20. The method of claim 15, wherein performing the digital interpolation operation comprises performing a digital operation defined by:
( 1 + z - 1 + z - 2 + + z - n ) n ,
where:
z is a complex variable and n is an integer greater than 1.
21. The method of claim 14, further comprising transmitting the polar modulated signal.
22. A polar modulator, comprising:
a pair of I/Q channels;
an I/Q to magnitude/phase circuit coupled to the pair of I/Q channels;
a magnitude conditioning circuit coupled to the I/Q to magnitude/phase circuit, the magnitude conditioning circuit embodying a magnitude filter;
a phase conditioning circuit coupled to the I/Q to magnitude/phase circuit, the phase conditioning circuit embodying a differentiator and an integrator; and
an amplifier circuit coupled to the magnitude conditioning circuit and the phase conditioning circuit.
23. The polar modulator of claim 22, wherein the magnitude filter comprises an analog integrator.
24. The polar modulator of claim 22, wherein the magnitude filter comprises a digital interpolator, the digital interpolator performing an operation defined by:
( 1 + z - 1 + z - 2 + + z - n ) n ,
where:
z is a complex variable and n is an integer greater than 1.
25. The polar modulator of claim 22, the amplifier circuit comprising a non-linear power amplifier.
Description
BACKGROUND OF THE INVENTION

1. Field of the Invention

The invention relates generally to the field of communications. More particularly, the invention relates to a polar modulator.

2. Discussion of the Related Art

The cellular communication industry has been striving to create networks that allow consumers to use their services anywhere. Designing RF front ends for multimode telephones and base stations has been a difficult task, however, polar modulation technology has been developed to facilitate the design of such systems.

A polar modulator can independently process a carrier's amplitude and phase signals, typically working together with a nonlinear power amplifier operating in switched mode. The elimination of the linear operation requirement enables the power amplifier efficiency to be maximized for each modulation standard.

Under a polar modulation scheme, multimode operation may be achieved by digital switching. Phase information is used to tune a voltage-controlled oscillator (VCO) driving the power amplifier, while amplitude information modulates the power amplifier according to the standard required.

Unfortunately, polar modulator transmitters do not always meet signal quality specifications determined by current industry standards. What is needed is a method and apparatus for improving signal quality in a polar modulation system.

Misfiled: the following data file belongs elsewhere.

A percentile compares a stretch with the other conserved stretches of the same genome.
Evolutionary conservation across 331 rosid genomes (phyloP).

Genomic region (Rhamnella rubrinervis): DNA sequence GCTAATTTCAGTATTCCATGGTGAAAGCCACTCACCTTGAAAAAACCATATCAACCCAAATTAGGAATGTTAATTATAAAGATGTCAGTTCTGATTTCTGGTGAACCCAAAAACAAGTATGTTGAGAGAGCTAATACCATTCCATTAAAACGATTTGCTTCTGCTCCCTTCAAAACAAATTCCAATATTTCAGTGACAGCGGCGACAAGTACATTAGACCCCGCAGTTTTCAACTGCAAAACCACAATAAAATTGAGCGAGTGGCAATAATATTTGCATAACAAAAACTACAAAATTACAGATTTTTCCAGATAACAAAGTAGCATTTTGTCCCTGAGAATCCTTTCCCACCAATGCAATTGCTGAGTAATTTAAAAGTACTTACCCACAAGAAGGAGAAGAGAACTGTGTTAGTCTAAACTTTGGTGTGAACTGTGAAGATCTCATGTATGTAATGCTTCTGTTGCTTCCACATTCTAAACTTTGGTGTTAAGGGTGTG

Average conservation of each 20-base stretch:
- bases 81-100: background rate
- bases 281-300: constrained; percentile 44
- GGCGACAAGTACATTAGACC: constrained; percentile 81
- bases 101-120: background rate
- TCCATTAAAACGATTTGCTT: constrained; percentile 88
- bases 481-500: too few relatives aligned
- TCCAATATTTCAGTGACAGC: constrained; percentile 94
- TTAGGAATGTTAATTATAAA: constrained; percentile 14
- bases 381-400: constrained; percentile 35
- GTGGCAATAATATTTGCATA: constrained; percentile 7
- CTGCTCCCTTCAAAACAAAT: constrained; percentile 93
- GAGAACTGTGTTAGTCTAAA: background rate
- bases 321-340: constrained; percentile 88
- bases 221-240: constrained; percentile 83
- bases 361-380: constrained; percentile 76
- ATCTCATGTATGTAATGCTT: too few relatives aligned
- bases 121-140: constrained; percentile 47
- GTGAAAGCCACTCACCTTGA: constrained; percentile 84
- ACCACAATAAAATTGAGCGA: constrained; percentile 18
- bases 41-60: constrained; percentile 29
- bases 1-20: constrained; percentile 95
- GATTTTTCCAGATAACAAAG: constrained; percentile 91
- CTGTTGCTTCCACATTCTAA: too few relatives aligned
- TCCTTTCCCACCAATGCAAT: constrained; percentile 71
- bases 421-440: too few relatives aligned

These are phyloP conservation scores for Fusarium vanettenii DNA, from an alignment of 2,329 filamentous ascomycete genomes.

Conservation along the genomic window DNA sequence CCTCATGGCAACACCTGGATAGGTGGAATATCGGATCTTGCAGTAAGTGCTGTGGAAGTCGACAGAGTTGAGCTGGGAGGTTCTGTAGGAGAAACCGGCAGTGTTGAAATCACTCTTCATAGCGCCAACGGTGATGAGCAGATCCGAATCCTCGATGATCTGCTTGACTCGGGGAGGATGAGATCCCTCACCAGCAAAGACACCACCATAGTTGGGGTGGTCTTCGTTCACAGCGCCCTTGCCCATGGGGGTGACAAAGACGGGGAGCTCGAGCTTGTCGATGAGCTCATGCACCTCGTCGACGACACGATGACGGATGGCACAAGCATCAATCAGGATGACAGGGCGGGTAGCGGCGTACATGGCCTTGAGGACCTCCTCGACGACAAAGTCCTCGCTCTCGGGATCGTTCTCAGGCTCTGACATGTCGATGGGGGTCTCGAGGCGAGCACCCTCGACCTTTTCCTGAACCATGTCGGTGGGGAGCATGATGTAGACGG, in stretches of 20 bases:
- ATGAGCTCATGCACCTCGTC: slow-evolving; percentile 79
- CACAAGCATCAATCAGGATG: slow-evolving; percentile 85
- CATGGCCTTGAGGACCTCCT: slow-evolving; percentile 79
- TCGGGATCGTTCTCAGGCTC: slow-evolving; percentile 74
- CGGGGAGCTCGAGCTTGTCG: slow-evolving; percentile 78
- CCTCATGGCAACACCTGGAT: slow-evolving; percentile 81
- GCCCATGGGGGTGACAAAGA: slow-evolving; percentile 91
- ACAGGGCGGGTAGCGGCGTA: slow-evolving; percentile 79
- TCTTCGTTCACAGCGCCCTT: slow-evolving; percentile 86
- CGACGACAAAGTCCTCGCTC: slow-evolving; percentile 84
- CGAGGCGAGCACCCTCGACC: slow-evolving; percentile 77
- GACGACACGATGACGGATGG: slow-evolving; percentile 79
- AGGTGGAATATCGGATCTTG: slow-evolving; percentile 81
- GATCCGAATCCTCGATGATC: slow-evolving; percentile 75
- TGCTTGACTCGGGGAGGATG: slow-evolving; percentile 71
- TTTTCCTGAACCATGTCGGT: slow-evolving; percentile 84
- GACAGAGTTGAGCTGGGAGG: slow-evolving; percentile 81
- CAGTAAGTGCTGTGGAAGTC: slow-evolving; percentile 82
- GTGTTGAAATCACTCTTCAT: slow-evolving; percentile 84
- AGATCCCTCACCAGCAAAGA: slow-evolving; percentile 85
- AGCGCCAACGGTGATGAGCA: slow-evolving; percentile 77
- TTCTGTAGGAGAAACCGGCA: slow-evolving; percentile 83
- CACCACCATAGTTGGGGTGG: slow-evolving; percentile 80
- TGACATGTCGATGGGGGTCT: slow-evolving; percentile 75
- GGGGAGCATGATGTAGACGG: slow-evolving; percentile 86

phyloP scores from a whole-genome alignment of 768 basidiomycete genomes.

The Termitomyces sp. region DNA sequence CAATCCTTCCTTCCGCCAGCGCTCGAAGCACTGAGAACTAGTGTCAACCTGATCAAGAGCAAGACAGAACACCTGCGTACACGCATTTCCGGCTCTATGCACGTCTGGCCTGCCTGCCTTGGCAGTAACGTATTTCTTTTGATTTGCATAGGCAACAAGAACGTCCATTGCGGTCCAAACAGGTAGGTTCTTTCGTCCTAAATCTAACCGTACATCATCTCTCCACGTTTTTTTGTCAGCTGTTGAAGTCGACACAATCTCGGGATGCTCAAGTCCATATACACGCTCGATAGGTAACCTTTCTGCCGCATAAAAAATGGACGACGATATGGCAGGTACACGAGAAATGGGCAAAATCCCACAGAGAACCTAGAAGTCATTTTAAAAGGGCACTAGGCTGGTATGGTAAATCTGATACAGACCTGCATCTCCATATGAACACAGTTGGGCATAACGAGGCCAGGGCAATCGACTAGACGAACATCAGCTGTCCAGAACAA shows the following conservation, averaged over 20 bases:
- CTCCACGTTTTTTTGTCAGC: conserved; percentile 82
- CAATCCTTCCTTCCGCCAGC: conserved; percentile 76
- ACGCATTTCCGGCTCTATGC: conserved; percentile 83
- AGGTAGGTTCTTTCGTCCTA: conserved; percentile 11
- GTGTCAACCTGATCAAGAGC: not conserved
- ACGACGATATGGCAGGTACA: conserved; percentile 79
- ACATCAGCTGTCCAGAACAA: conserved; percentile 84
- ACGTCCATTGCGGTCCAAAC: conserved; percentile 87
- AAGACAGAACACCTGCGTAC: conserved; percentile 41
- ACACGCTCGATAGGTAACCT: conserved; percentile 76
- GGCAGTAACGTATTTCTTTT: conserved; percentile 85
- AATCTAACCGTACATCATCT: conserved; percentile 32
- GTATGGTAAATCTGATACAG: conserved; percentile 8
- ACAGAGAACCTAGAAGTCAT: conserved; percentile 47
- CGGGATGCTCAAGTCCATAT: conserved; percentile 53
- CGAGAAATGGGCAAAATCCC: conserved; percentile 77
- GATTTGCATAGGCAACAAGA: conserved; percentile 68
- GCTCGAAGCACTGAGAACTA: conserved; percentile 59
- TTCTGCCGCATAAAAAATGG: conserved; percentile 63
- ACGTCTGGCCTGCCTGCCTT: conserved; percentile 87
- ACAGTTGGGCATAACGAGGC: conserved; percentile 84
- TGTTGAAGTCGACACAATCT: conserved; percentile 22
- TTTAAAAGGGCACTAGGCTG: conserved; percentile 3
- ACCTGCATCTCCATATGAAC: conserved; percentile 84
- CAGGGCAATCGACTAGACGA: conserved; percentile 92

BRIEF DESCRIPTION OF THE DRAWINGS

The drawings accompanying and forming part of this specification are included to depict certain aspects of the invention. A clearer conception of the invention, and of the components and operation of systems provided with the invention, will become more readily apparent by referring to the exemplary, and therefore nonlimiting, embodiments illustrated in the drawings, wherein like reference numerals (if they occur in more than one view) designate the same or similar elements. The invention may be better understood by reference to one or more of these drawings in combination with the description presented herein. It should be noted that the features illustrated in the drawings are not necessarily drawn to scale.

FIG. 1 is a diagram of a plurality of wireless devices operating in a multimode environment, representing an embodiment of the invention.

FIG. 2 is a block diagram of a polar modulator with magnitude filter, representing an embodiment of the invention.

FIG. 3 is a more detailed block diagram of the polar modulator of FIG. 2.

FIGS. 4 and 5 are a set of power graphs of the polar modulator of FIGS. 2 and 3.

FIG. 6 is a block diagram of another polar modulator with magnitude filter, representing another embodiment of the invention.

FIG. 7 is a more detailed block diagram of the polar modulator of FIG. 6.

FIGS. 8 and 9 are a set of power graphs of the polar modulator of FIGS. 6 and 7.

DETAILED DESCRIPTION

The invention and the various features and advantageous details thereof are explained more fully with reference to the nonlimiting embodiments that are illustrated in the accompanying drawings and detailed in the following description. It should be understood that the detailed description and the specific examples, while indicating specific embodiments of the invention, are given by way of illustration only and not by way of limitation. Various substitutions, modifications, additions and/or rearrangements within the spirit and/or scope of the underlying inventive concept will become apparent to those of ordinary skill in the art from this disclosure.

According to an aspect of the invention, a method includes providing an in-phase signal and a quadrature-phase signal, processing the in-phase and quadrature phase signals to produce a magnitude signal and a phase signal, conditioning the phase signal to produce a conditioned phase signal, filtering the magnitude signal to produce a filtered magnitude signal, and amplifying the conditioned phase signal as a function of the filtered magnitude signal to produce a polar modulated signal.